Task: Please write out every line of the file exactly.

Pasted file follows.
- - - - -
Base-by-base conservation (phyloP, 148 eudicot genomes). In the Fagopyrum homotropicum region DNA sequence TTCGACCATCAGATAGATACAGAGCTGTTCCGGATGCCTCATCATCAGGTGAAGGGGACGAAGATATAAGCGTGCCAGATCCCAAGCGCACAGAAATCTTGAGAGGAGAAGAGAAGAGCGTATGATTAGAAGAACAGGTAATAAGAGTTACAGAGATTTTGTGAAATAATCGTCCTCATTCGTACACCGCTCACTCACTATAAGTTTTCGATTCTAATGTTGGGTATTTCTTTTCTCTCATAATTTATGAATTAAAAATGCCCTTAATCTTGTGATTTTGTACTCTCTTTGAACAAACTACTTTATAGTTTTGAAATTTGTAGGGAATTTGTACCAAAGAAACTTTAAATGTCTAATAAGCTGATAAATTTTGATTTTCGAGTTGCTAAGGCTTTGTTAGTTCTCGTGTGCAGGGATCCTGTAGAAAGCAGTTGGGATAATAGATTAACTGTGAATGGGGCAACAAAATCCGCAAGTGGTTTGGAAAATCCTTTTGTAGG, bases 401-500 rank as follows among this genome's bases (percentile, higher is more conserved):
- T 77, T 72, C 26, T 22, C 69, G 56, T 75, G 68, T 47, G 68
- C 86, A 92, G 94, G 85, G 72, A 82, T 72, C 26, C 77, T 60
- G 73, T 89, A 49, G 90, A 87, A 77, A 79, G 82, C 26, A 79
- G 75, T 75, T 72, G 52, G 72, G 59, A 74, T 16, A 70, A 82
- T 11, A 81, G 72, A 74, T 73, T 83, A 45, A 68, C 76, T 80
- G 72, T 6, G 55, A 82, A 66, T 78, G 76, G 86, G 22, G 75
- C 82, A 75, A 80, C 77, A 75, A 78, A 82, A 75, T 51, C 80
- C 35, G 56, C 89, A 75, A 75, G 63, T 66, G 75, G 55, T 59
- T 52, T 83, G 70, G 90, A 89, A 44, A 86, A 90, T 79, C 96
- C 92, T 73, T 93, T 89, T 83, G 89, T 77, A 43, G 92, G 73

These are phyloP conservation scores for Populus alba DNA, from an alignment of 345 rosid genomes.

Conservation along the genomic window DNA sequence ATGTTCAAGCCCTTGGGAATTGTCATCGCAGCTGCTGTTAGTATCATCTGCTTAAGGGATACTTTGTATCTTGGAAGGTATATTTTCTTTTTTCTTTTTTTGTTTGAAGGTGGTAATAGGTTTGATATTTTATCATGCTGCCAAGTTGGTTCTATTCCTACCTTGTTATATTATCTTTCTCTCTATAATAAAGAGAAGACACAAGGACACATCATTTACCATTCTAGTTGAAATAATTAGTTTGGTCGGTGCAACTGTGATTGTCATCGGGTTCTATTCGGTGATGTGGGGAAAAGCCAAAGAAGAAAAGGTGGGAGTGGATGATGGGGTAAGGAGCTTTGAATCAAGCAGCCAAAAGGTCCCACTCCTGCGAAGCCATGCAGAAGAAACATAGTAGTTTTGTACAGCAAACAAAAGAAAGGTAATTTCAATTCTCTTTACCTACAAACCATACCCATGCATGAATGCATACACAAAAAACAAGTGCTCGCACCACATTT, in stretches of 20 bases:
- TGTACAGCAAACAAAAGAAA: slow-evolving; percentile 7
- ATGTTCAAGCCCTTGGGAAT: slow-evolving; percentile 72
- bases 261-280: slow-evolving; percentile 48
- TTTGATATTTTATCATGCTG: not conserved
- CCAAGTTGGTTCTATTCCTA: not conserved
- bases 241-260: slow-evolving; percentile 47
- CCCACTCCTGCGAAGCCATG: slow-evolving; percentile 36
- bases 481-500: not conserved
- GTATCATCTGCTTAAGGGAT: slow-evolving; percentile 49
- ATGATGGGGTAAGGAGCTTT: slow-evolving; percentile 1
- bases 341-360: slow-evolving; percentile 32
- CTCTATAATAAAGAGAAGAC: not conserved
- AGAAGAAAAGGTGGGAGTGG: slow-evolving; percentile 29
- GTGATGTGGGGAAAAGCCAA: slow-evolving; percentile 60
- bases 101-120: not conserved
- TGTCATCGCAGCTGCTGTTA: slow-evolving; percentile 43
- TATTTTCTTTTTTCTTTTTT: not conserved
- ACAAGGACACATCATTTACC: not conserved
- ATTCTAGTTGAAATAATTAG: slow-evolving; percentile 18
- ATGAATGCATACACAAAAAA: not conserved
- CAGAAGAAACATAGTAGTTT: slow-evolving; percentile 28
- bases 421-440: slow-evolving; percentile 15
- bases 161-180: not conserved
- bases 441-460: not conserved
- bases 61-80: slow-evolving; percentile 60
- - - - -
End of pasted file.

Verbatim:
Base-by-base conservation (phyloP, 148 eudicot genomes). In the Fagopyrum homotropicum region DNA sequence TTCGACCATCAGATAGATACAGAGCTGTTCCGGATGCCTCATCATCAGGTGAAGGGGACGAAGATATAAGCGTGCCAGATCCCAAGCGCACAGAAATCTTGAGAGGAGAAGAGAAGAGCGTATGATTAGAAGAACAGGTAATAAGAGTTACAGAGATTTTGTGAAATAATCGTCCTCATTCGTACACCGCTCACTCACTATAAGTTTTCGATTCTAATGTTGGGTATTTCTTTTCTCTCATAATTTATGAATTAAAAATGCCCTTAATCTTGTGATTTTGTACTCTCTTTGAACAAACTACTTTATAGTTTTGAAATTTGTAGGGAATTTGTACCAAAGAAACTTTAAATGTCTAATAAGCTGATAAATTTTGATTTTCGAGTTGCTAAGGCTTTGTTAGTTCTCGTGTGCAGGGATCCTGTAGAAAGCAGTTGGGATAATAGATTAACTGTGAATGGGGCAACAAAATCCGCAAGTGGTTTGGAAAATCCTTTTGTAGG, bases 401-500 rank as follows among this genome's bases (percentile, higher is more conserved):
- T 77, T 72, C 26, T 22, C 69, G 56, T 75, G 68, T 47, G 68
- C 86, A 92, G 94, G 85, G 72, A 82, T 72, C 26, C 77, T 60
- G 73, T 89, A 49, G 90, A 87, A 77, A 79, G 82, C 26, A 79
- G 75, T 75, T 72, G 52, G 72, G 59, A 74, T 16, A 70, A 82
- T 11, A 81, G 72, A 74, T 73, T 83, A 45, A 68, C 76, T 80
- G 72, T 6, G 55, A 82, A 66, T 78, G 76, G 86, G 22, G 75
- C 82, A 75, A 80, C 77, A 75, A 78, A 82, A 75, T 51, C 80
- C 35, G 56, C 89, A 75, A 75, G 63, T 66, G 75, G 55, T 59
- T 52, T 83, G 70, G 90, A 89, A 44, A 86, A 90, T 79, C 96
- C 92, T 73, T 93, T 89, T 83, G 89, T 77, A 43, G 92, G 73

These are phyloP conservation scores for Populus alba DNA, from an alignment of 345 rosid genomes.

Conservation along the genomic window DNA sequence ATGTTCAAGCCCTTGGGAATTGTCATCGCAGCTGCTGTTAGTATCATCTGCTTAAGGGATACTTTGTATCTTGGAAGGTATATTTTCTTTTTTCTTTTTTTGTTTGAAGGTGGTAATAGGTTTGATATTTTATCATGCTGCCAAGTTGGTTCTATTCCTACCTTGTTATATTATCTTTCTCTCTATAATAAAGAGAAGACACAAGGACACATCATTTACCATTCTAGTTGAAATAATTAGTTTGGTCGGTGCAACTGTGATTGTCATCGGGTTCTATTCGGTGATGTGGGGAAAAGCCAAAGAAGAAAAGGTGGGAGTGGATGATGGGGTAAGGAGCTTTGAATCAAGCAGCCAAAAGGTCCCACTCCTGCGAAGCCATGCAGAAGAAACATAGTAGTTTTGTACAGCAAACAAAAGAAAGGTAATTTCAATTCTCTTTACCTACAAACCATACCCATGCATGAATGCATACACAAAAAACAAGTGCTCGCACCACATTT, in stretches of 20 bases:
- TGTACAGCAAACAAAAGAAA: slow-evolving; percentile 7
- ATGTTCAAGCCCTTGGGAAT: slow-evolving; percentile 72
- bases 261-280: slow-evolving; percentile 48
- TTTGATATTTTATCATGCTG: not conserved
- CCAAGTTGGTTCTATTCCTA: not conserved
- bases 241-260: slow-evolving; percentile 47
- CCCACTCCTGCGAAGCCATG: slow-evolving; percentile 36
- bases 481-500: not conserved
- GTATCATCTGCTTAAGGGAT: slow-evolving; percentile 49
- ATGATGGGGTAAGGAGCTTT: slow-evolving; percentile 1
- bases 341-360: slow-evolving; percentile 32
- CTCTATAATAAAGAGAAGAC: not conserved
- AGAAGAAAAGGTGGGAGTGG: slow-evolving; percentile 29
- GTGATGTGGGGAAAAGCCAA: slow-evolving; percentile 60
- bases 101-120: not conserved
- TGTCATCGCAGCTGCTGTTA: slow-evolving; percentile 43
- TATTTTCTTTTTTCTTTTTT: not conserved
- ACAAGGACACATCATTTACC: not conserved
- ATTCTAGTTGAAATAATTAG: slow-evolving; percentile 18
- ATGAATGCATACACAAAAAA: not conserved
- CAGAAGAAACATAGTAGTTT: slow-evolving; percentile 28
- bases 421-440: slow-evolving; percentile 15
- bases 161-180: not conserved
- bases 441-460: not conserved
- bases 61-80: slow-evolving; percentile 60